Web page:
CHRISTOPHER TYLER NICKEL (b.1978): Symphony No. 2.
Catalogue Number: 05W008
Reference: AV 2456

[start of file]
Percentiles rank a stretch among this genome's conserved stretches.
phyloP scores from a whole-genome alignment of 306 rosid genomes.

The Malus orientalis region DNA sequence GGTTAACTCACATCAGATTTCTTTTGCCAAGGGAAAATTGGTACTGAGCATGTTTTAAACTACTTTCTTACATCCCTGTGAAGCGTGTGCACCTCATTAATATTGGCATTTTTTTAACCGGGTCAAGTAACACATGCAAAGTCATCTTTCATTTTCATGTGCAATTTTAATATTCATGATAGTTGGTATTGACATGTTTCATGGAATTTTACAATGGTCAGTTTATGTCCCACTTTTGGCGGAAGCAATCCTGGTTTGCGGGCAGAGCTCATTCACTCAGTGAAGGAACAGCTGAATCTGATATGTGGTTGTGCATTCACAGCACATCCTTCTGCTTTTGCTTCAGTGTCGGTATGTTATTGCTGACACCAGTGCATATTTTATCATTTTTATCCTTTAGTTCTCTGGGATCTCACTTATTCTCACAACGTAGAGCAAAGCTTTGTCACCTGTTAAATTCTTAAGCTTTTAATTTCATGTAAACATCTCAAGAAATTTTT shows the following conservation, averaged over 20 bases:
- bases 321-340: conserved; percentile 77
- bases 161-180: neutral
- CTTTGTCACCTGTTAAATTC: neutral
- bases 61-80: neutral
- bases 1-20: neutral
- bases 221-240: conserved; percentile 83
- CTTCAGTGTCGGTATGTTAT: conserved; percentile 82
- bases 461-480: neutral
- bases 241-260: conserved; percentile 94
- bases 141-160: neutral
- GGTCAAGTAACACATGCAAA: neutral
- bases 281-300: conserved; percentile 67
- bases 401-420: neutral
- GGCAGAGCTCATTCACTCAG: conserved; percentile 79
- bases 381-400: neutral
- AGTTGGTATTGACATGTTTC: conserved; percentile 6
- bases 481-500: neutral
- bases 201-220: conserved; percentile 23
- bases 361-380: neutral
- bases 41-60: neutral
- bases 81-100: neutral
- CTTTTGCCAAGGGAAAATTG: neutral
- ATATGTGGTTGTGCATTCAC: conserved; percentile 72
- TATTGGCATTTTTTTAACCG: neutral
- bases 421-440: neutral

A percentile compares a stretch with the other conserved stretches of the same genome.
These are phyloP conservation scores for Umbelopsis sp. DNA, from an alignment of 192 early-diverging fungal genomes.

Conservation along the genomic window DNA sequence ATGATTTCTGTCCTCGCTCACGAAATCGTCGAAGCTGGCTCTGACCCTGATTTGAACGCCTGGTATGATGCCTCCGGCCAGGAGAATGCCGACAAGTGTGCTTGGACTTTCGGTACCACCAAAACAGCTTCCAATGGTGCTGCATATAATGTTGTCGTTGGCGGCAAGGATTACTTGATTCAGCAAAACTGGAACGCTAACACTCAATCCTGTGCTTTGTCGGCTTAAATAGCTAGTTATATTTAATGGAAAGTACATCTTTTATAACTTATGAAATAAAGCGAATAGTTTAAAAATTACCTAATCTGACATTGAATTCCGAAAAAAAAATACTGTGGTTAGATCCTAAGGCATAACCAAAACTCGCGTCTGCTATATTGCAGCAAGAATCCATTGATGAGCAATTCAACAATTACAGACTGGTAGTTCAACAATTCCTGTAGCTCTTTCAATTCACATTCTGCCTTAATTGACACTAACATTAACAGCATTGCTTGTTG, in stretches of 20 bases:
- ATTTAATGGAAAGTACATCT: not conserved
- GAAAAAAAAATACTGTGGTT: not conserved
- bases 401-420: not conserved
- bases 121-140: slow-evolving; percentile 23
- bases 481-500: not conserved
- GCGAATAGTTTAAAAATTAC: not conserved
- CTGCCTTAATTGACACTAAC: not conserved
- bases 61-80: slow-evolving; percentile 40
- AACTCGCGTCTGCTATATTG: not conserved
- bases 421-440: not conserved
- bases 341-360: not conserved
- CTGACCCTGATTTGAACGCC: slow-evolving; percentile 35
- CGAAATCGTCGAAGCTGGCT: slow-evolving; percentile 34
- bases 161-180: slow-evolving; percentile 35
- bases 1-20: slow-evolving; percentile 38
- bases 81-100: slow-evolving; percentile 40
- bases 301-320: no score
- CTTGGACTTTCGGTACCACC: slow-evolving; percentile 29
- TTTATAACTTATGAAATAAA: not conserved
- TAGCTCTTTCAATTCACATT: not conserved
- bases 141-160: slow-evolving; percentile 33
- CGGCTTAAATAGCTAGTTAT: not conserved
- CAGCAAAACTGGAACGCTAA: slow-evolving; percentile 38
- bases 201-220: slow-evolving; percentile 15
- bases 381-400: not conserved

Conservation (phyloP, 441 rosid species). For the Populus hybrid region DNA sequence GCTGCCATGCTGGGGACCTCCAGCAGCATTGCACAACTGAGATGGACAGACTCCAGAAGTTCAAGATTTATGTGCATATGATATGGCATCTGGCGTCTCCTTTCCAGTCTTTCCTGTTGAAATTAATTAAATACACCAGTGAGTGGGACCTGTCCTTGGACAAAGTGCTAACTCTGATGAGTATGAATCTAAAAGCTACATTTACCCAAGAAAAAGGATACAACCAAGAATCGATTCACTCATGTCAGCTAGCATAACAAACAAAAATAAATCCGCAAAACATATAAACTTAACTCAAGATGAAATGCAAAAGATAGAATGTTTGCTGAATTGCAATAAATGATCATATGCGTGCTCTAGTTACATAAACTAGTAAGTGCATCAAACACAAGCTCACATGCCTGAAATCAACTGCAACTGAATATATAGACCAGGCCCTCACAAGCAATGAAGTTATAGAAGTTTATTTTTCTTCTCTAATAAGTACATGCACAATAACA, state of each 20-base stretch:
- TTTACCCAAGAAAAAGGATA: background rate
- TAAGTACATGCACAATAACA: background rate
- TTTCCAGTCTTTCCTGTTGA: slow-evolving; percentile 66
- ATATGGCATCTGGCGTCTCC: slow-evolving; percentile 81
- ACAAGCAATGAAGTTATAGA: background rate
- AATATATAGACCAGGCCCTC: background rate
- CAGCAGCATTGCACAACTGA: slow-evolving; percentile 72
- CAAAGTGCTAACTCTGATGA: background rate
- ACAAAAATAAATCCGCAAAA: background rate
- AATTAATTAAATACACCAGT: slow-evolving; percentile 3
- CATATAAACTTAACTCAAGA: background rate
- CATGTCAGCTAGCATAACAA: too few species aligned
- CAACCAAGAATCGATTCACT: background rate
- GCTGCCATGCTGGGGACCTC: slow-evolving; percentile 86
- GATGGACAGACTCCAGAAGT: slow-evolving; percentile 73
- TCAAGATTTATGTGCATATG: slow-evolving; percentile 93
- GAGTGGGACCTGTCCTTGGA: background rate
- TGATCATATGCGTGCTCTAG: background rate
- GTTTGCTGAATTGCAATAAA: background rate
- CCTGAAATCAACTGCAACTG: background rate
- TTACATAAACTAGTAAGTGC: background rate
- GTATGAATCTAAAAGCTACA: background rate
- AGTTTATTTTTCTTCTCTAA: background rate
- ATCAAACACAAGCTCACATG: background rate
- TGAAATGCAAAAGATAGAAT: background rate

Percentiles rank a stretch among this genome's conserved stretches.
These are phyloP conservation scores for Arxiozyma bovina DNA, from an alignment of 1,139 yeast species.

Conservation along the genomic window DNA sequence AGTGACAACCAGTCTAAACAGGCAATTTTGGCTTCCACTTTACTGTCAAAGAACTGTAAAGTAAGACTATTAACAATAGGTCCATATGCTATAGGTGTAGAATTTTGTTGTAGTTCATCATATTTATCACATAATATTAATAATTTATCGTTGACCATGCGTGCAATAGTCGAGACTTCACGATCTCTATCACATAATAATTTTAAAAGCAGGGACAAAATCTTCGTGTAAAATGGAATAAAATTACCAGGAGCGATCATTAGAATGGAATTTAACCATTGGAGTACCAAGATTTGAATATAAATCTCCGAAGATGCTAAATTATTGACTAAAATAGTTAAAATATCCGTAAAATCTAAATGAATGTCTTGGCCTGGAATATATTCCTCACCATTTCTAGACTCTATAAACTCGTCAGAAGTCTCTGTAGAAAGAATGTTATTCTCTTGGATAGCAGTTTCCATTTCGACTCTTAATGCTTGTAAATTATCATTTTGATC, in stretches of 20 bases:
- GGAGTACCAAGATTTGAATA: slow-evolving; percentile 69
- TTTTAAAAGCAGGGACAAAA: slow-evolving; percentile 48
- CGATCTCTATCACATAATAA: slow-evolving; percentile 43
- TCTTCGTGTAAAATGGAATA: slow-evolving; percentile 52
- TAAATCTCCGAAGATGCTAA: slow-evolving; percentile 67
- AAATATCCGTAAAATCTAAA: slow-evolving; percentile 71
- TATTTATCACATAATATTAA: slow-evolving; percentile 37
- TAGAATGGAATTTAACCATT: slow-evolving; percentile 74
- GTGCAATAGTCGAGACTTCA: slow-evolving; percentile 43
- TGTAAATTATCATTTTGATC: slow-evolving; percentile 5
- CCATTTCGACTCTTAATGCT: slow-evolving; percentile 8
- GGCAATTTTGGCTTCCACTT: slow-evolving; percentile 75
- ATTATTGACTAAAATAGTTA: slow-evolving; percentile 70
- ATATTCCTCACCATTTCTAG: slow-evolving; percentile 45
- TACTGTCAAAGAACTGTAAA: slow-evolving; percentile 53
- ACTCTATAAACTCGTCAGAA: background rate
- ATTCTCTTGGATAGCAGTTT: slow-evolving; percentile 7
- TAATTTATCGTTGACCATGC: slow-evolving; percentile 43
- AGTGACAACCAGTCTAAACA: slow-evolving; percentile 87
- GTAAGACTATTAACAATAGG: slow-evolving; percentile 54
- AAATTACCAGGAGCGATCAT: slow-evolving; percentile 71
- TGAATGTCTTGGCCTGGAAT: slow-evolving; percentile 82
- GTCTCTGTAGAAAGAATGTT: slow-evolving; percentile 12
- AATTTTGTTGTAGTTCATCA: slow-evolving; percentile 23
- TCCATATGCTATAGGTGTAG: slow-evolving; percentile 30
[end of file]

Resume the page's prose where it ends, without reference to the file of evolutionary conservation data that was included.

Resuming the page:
Description: This is an unusual, but compelling, tonal, large-scale symphony in a single span that will likely appeal strongly to admirers of the 'school' of 20th-century Nordic symphonists, with whom it shares a preoccupation with obsessive ostinati (see also 10W064). Its predominantly dark-hued and brooding temperament, punctuated by episodes of intense confrontation, is accounted for by the composer’s revealing comments: "One can think of this music as consisting of mirrors between ideas [that are themselves] conceivably valid, but when facing each other friction and dissonance are created. Perhaps another way to understand the symphony is as a meditation on the state of cognitive dissonance." This is in fact a rather precise description of the symphony’s processes and argument. The symphony is built on minimal material, much of it small cells or motifs built on oscillating intervals, mostly suggesting minor chords. It opens with such a passage, looming and tenebrous, which soon develops into motivic material reminiscent of the noble theme that opens Shostakovich 12 (before being overwhelmed by Soviet bombast), accompanied by the fateful rising horn motif from Pettersson 7. When the first confrontation occurs it is with an aggressive falling motif, and this dissonant mirroring of intervals is central to the work’s argument. There is development throughout the symphony’s almost hour-long span, as the basic material evolves on successive appearance, and new versions of the oscillating ostinato figures emerge as the work progresses, at one point introducing an arpeggiated figure that suggests Rachmaninov's The Isle of the Dead. In the final section, the composer ingeniously constructs a valedictory climax from his basic intervallic material, though tellingly this is immediately followed by a recapitulation of the very opening, suggesting that the opposing forces are never destined to reach a real resolution, and the end of the work is powerful but inconclusive. Northwest Sinfonia; Clyde Mitchell.